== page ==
The federation is organizing dialogues with authors and their publishers in Strasbourg for September 11, with Georg Klein, winner of the Bachmann prize, the first announced author participating. At the event in September, the federation says it hopes the discussion will give parliament members a chance to understand why its publisher-association membership sees it important to have “balanced provisions supporting creation.”
Providing some helpful context here, Schechner’s write at the Wall Street Journal describes one effect of the intended legislation to be that YouTube would have “to pay ‘proportionate remuneration'” for works “and take measures to prevent uploads of content for which it doesn’t have a license.”
And news publishers would have the ability to negotiate payments for “digital use” of their content by tech firms—an effort to push back against losing revenue to news aggregators and social media.
At the Independent, Andrew Griffin writes that activists between now and the September vote, “will try to remove the controversial Article 11 and 13” to get rid of what’s called the “link tax” of the first that regards use of news content, and the copyright-monitoring provision of the second.
And at the New York Times, Adam Satariano has a good explanation of the core disagreement, calling it “a fight nearly as old as the Internet.”
On one hand, he writes, “are news organizations, broadcasters and music companies who want to control how their content spreads across the web, and to get paid more for it.
“On the other are tech companies such as Facebook and Google, who argue that they funnel viewers and advertising revenue to media outlets, and free-speech advocates, who say that regulating the internet would set a dangerous precedent and limit access to information.”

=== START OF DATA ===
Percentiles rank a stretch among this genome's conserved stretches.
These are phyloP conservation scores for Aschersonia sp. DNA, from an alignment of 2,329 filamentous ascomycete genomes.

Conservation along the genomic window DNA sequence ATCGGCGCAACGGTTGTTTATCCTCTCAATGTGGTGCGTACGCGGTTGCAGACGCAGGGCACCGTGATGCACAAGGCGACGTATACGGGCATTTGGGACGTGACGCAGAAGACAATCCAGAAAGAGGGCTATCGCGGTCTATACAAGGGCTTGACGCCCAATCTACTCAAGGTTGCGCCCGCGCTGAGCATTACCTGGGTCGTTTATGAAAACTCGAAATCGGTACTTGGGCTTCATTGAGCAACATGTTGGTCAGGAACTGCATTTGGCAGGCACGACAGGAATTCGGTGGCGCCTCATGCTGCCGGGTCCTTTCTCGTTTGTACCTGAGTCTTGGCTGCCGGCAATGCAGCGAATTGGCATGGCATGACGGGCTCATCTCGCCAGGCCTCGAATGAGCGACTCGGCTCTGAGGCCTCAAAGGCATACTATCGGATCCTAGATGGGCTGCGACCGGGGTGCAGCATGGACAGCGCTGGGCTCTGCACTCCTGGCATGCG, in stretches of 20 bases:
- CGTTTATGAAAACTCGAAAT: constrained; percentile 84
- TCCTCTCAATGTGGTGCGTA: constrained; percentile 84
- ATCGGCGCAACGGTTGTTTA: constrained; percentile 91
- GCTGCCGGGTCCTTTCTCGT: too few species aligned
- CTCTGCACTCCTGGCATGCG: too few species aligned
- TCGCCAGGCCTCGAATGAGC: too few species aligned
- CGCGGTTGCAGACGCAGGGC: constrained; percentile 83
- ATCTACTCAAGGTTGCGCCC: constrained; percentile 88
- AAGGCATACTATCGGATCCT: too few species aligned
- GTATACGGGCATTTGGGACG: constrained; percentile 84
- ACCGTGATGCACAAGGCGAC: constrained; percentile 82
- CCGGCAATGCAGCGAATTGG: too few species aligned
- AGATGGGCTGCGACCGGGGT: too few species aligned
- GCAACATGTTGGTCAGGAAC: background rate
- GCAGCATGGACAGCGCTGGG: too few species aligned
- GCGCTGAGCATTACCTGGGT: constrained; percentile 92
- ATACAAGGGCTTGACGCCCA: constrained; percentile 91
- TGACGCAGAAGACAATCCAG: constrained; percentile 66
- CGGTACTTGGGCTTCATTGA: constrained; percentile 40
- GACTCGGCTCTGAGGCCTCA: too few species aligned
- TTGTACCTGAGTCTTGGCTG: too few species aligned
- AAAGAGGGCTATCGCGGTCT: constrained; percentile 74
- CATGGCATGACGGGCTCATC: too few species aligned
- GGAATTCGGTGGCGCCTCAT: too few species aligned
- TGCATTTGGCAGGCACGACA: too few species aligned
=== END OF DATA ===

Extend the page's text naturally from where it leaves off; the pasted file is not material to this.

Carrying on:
Federation Officer Elections
In other news from the Federation of European Publishers in Brussels, its spring assembly was hosted last week in Berlin by the Börsenverein des Deutschen Buchhandels, Germany’s Publishers and Booksellers Association. Meetings were held atAufbau Verlag, Ullstein Verlag, and Dussman Kulturkaufhaus.
- Rudy Vanschoonbeek, owner of Uitgeverij Vrijdag in Antwerp, president
- Peter Kraus vom Cleff, CFO of Germany’s Rowholt, vice-president
- Benedikt Föger, who owns Austria’s Czernin Verlag, teasurer
- Board members Mikaela Zabrodsky (Sweden), Piero Attanasio (Italy), and William Bowes (UK)
In his first commentary as president, Rudy Vanschoonbeek is quoted, saying, “We are facing challenging times now having the copyright directive being voted in the European Parliament, seeking reduced VAT rates for ebooks in all European countries, … on accessibility for visually impaired persons of printed and digital content, presenting the Berlin Manifesto of the publishing industry to the new EP ahead of the election.
“Thanks to my fellow board members and our skilled personnel at the Brussels office we will continue presenting the publishing industry to our stakeholders and/or opponents as a unique and important industry that is to be fostered.”
Here’s a list of the nations the associations of which currently make up the federation’s membership.
- Belgium – Dutch
- Belgium – French
- Czech Republic
- The Netherlands
- The UK
More from Publishing Perspectives on the Federation of European Publishers is here.
This story was originally published at PublishingPerspectives.com